I am lucky to have the opportunity within the service to potentially have contact with people right the way through  their recovery journey. For half a day within my week I work as part of the duty team, taking calls from other professionals and, most importantly, people who have decided ‘today’s the day to accept I’m not OK and ask for help’. Normally I spend around 5-10 minutes on the phone with people who call to understand the nature of their main difficulties so I can either book them in for their first appointment with a PWP or a CPN. I use all my therapeutic skills in that short call to communicate that they have reached a supportive service that cares. At a first appointment, I would spend one hour with a person to understand in more detail their main problem, their goals and to discuss treatment options. I would also explore self-help materials with them so they can learn more about how they may start working towards achieving their goals from their very first session. I offer 8 of these 'first sessions' a week; the rest of my week involves both face-to-face and telephone treatment sessions and weekly case management supervision, in addition to bi-weekly clinical skills supervision. I may actively be working with 18 clients in treatment at one time and am in sessions for approximately 4 hours of each day.

"I use all my therapeutic skills in that short call to communicate that they have reached a supportive service that cares."

I also need to complete thorough notes and administrative tasks within my working day. If a client needs more support, for example they are presenting with risk and need more urgent care arranging for them, this can make for a very stressful and busy day and can put other tasks on the backseat. Stress is inevitable within the PWP role, as it is characterised by working with a high volume of people. Therefore it is not only important for me to be flexible, organised and able to prioritise well, but also to be able to look after myself as well as the clients I am working with. So in the above scenario I would need to be flexible and spend more time with the client who needs more support, I would need to be able to organise potential cover for my next appointment if needed and prioritise by devoting complete time and attention to the needs of the distressed client in front of me. 

Finally, when the session is over, the client has been listened to and the appropriate next steps have been taken, I need to look after myself. For me this is talking to my colleagues, getting a cup of tea, talking to my partner at home and then going to the gym to release stress. I also talk to my supervisor; it always helps having someone who listens, can share similar experiences and who offers support. Self-care in the role was not always something I thought needed prioritising and it is still something I sometimes need to remind myself about. What works for one person will not work for another; but it is an essential part of my working day and enables me to be the best PWP I can be. For anyone wanting to become a PWP my advice would be to find your ways of managing stress – then use them!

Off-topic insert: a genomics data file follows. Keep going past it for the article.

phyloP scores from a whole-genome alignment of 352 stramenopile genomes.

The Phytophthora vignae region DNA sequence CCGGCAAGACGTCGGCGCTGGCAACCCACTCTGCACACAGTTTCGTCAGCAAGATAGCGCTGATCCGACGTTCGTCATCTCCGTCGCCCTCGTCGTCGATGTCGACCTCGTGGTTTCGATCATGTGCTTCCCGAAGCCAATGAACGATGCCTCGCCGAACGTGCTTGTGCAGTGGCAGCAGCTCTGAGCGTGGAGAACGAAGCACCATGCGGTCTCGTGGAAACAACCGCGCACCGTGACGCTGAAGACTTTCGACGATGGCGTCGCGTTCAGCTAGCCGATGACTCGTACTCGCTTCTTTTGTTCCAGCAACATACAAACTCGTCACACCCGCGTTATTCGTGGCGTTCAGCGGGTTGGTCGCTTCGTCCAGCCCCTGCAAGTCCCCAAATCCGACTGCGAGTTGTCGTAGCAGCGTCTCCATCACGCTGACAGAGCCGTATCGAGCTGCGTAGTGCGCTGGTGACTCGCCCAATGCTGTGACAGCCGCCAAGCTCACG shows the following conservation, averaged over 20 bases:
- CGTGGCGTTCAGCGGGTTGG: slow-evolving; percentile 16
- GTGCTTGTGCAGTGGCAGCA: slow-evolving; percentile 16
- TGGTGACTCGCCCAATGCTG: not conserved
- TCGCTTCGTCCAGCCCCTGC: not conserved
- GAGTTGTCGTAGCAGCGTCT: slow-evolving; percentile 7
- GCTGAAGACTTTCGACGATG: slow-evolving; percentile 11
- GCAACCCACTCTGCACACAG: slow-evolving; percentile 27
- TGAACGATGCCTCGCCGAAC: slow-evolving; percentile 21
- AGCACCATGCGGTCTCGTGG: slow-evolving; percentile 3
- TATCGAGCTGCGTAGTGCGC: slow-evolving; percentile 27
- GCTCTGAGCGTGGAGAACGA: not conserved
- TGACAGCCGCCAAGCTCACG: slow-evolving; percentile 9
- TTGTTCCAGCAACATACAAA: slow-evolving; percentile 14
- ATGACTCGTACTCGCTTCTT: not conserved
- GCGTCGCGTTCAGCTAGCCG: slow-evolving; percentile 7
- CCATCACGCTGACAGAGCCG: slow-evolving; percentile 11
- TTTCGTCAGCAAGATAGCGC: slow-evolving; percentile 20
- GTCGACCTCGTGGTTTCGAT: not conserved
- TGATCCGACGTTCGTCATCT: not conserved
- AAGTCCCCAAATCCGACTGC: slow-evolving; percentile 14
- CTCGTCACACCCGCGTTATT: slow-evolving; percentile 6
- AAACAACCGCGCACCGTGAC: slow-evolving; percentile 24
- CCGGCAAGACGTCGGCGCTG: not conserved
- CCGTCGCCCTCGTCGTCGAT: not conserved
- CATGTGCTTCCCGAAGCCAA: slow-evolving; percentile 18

"Self-care is an essential part of my working day and enables me to be the best PWP I can be."

The PWP role has a lot more to offer than purely working within clinic. Within my service I have opportunities to conduct research, become a service champion and to develop my leadership skills, all goals that are important to me. I am currently the Younger Adults Champion, which has given me the opportunity to project manage and liaise with other institutions such as the local University. I am directly involved with promoting the service to get more young adults accessing support for their mental health and am gathering information on ways of working with younger adults, including using digital resources with the aim to learn more about improving younger adult’s engagement with treatment. I also work as a ‘Buddy’ within the service, supporting new starters who are starting out in their career as a PWP. As a part of this I have developed the North Staffordshire Wellbeing Service PWP New Starter Pack, which offers information about the PWP role and working in our service, as well as opportunities that are possible to pursue as a PWP.

I look forward to my future working as a PWP within North Staffordshire Wellbeing Service. Although this is a stressful role, this is outweighed by how rewarding it is and how valuable the role is to our society as a whole due to the number of people we reach. This is an exciting time to be working as a PWP as more attention is being brought to the role nationally and we are being recognised for the hard work we do. I would recommend this role to anyone who is motivated and committed to wanting to help as many people as possible help themselves to recover from common mental health problems most of us will experience at some point in our lives.